Here's a synopsis:
Most people think overpopulation is one of the worst dangers facing the globe. In fact, the opposite is true. As countries get richer, their populations age and their birthrates plummet. And this is not just a problem of rich countries: the developing world is also getting older fast. Falling birthrates might seem beneficial, but the economic and social price is too steep to pay. The right policies could help turn the tide, but only if enacted before it's too late.There's really nothing new here. The concept of a "demographic transition" from large to small families was documented and fully discussed three decades ago by Richard Easterlin and is widely accepted by scholars. It was publicized about a decade ago by Ben Wattenberg in "The Birth Dearth." Yet it has not to date become common wisdom.
In large part this is because many powerful interest groups are heavily invested in the idea of overpopulation and resource depletion. But there is also the problem of the transmission of knowledge. What is well known in the scholarly community is often confined to that community. Wattenberg's efforts to publicize this important demographic information may have reached a broader audience of informed citizens, but it was not until these hoary old concepts were presented in a policy journal like Foreign Affairs, that they attracted the attention of people, like Prof. Reynolds, who are active participants in policy discussions and have a large and devoted audience, and through them began to gain popular notice.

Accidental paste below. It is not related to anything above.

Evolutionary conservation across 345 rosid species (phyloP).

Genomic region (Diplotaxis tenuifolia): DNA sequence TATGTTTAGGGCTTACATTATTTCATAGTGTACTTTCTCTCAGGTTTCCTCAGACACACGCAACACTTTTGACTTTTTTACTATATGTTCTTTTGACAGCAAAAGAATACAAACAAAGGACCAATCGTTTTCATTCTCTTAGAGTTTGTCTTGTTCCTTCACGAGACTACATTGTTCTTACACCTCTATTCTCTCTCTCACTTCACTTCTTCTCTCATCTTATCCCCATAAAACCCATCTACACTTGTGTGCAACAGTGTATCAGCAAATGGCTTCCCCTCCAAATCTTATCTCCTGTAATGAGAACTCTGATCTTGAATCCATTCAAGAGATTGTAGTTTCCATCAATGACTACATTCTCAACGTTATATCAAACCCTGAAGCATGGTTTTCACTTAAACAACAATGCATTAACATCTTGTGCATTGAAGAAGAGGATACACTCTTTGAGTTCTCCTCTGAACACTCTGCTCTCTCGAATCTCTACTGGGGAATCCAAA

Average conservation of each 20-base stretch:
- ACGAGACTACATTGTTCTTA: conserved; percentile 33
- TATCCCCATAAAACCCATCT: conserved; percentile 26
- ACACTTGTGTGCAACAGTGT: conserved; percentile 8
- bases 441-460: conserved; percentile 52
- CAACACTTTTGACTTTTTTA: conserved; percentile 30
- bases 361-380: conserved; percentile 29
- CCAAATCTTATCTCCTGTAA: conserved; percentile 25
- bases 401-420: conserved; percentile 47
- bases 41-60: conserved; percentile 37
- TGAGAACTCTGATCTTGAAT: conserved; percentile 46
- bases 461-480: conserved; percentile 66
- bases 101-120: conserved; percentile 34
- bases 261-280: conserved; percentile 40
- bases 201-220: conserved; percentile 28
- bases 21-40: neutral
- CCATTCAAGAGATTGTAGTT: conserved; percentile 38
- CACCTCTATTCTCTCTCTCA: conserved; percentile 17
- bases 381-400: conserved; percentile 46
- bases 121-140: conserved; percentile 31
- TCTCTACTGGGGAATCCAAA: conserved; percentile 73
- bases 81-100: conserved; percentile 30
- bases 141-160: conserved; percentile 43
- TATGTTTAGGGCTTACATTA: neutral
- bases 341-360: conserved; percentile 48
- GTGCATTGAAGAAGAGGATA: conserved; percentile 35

This is one of the great glories of the blogosphere. Too large and diverse to be constrained by special interests, it serves, if imperfectly, to disseminate important information and in doing so adds greatly to the store of knowledge available to the citizens of the country. For this alone, ignoring its other virtues, and despite all its annoyances, it is a welcome and important innovation.